Jon Irabagon/Mark Helias/Barry Altschul: It Takes All Kinds (2013 [2014], Irabbagast/Jazzwerkstatt): Tenor sax trio, as was Altschul's The 3dom Factor last year (only with a different bassist), or for that matter Irabagon's Foxy (yet another bassist). This is a bit more scattershot than the others. B+(***) [cd]

Kidd Jordan/Alvin Fielder/Peter Kowald: Trio and Duo in New Orleans (2002-05 [2013], NoBusiness, 2CD): Avant tenor sax player, both from and based in New Orleans, looks like he recorded once in 1983 with the Improvisational Arts Quintet, but his career didn't pick up until he turned 65 in 2000. Since then he's become famous enough he got a cameo in Tremé -- when he shows up with Donald Harrison at a private after hours conclave, the trad trombonist character says something like, "ut-oh, the serious guys have arrived." Drummer Alvin Fielder was in that 1983 group and plays on both discs here, with the trio disc adding bassist Peter Kowald, who does a lot to soften the rough edges -- a plus, but the duo disc sharpens them, and that works too. A- [cd]

Daunik Lazro/Joëlle Léandre: Hasparren (2011 [2013], NoBusiness): Baritone sax and bass duets, nothing rushed, and not as bottom-heavy as you'd expect, what with all the reaching for novel sounds, separated by satisfied drones. B+(***) [cd]

The John Lurie National Orchestra: The Invention of Animals (1993-94 [2014], Amulet): Lurie plays soprano and alto sax and is best known for his work in the Lounge Lizards. This isn't much of an orchestra -- just Calvin Weston on drums and Billy Martin on percussion -- and appears to be old work, some live, some studio outtakes, seven cuts including the 17:40 title piece. B+(***)

Eleni Mandell: Let's Fly a Kite (2014, Yep Roc): Something innocuous to listen to on the "way to the protest march on the mall." B+(*)

Parker Millsap: Parker Millsap (2014, Okrahoma): Singer-songwriter from Oklahoma, likes red dirt and Jesus, which is to say he likes Oklahoma more than I do -- in fact, the most memorable line here is "Oklahoma's hotter than hell but it's better than Texas." Sometimes sounds so much like Guy Clark or John Prine you realize he isn't, but maybe he could be. B+(**)

Ian O'Beirne: Glasswork (2013 [2014], self-released): Saxophonist (alto and tenor here, although the hype sheet pictures him with a bari), based in Philadelphia, first album, backed by guitar, Fender Rhodes, bass, and drums. Has a nice tone, and keeps the horn out front for a pleasant, unassuming album. B+(*) [cd]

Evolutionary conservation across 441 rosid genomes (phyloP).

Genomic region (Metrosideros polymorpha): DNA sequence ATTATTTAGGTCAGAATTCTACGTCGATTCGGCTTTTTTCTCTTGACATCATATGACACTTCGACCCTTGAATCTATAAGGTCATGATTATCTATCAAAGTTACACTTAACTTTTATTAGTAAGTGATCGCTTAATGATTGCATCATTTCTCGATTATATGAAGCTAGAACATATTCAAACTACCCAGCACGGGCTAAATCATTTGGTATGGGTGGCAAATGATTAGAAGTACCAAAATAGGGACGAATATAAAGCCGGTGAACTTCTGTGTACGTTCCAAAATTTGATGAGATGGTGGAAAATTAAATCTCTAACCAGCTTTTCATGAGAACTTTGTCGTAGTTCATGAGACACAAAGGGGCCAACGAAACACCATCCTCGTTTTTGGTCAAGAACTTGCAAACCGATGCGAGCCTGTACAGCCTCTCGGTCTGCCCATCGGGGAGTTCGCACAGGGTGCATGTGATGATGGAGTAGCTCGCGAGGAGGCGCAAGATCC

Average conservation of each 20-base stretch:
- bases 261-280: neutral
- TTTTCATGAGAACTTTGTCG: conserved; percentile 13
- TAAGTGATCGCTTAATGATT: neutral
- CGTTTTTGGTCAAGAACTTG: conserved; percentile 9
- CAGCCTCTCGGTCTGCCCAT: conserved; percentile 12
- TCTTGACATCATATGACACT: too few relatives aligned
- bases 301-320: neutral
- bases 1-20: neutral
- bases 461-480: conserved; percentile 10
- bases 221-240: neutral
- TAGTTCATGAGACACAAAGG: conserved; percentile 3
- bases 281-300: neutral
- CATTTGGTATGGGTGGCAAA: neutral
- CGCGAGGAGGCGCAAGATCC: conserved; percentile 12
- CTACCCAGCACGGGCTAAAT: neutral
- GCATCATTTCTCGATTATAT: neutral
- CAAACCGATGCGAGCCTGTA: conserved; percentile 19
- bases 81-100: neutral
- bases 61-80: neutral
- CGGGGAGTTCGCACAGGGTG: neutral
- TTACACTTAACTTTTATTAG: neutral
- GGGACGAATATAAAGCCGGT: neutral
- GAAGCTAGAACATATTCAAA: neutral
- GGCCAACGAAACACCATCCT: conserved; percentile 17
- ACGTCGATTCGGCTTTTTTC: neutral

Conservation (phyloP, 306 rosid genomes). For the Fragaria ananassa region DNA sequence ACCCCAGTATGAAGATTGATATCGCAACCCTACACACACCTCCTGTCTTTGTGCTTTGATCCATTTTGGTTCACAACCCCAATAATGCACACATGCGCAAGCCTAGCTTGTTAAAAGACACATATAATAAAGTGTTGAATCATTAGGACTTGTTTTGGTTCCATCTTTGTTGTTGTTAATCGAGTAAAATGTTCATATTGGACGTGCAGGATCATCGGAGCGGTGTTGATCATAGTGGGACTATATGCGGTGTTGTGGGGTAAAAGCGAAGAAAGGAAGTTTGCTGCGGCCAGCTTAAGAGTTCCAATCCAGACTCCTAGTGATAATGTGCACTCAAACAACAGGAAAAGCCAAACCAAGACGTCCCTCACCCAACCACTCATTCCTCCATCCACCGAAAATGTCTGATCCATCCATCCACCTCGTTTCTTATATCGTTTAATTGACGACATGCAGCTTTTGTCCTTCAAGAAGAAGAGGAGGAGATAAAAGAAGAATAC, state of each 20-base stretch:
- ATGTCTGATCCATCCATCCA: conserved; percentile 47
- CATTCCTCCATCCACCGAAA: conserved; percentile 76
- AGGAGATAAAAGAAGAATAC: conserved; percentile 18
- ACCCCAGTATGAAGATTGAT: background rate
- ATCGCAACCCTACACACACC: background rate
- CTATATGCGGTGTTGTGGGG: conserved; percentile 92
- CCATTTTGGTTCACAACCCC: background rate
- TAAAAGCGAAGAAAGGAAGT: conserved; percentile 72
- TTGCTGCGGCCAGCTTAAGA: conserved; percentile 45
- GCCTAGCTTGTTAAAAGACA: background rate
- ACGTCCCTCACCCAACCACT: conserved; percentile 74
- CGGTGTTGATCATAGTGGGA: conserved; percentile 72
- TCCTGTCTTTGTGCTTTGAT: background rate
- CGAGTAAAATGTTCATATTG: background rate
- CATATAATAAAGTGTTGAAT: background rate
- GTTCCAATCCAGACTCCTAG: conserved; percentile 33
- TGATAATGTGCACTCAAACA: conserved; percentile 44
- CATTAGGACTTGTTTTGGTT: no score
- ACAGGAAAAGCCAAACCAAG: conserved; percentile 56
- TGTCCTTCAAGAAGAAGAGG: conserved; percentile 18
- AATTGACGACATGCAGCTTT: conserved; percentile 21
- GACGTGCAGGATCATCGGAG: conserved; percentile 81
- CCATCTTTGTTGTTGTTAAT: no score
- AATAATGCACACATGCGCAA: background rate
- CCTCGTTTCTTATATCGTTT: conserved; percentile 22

Eric Paslay: Eric Paslay (2014, Capitol Nashville): Country singer-songwriter from Texas, hype talks about how he studied the music business at Middle Tennesse State University and parlayed his songwriting (he shares credits on all but one song here) prowess into a shot at a traditionally overproduced album -- just like on Nashville except we're spared the idiot romance subplot. Sound is so sureshot it's hard to complain, except when the songs get as bad as "Good With Wine." B

Amy Ray: Goodnight Tender (2014, Daemon): One of the Indigo Girls goes for a country-folk record and gets it pretty close to right. B+(***)

Rudy Royston: 303 (2013 [2014], Greenleaf Music): Drummer, lately of the Dave Douglas Quintet, a connection he parlayed into this debut album. He wrote all but two songs, getting a bit fancy with piano and guitar, two bassists, and two horns. The softer mood stuff feels a bit slick, but no complaints when Jon Irabagon busts open a solo, unless he accidentally picks up a flute. B+(**) [cdr]

Herb Silverstein: Monday Morning (2013 [2014], self-released): Pianist, also an MD; not sure how many records he has -- website shows a dozen but he's played with his name [Dr. HS; HS, MD; HS (Doc)] enough to throw off AMG, and I'm not sure all dozen are properly attributed to him. Subtitled "10 Original Tunes." Quintet, no one I've heard I've heard of (sax, guitar, bass, drums), although saxman Jeff Rupert is a plus. B+(*) [cd]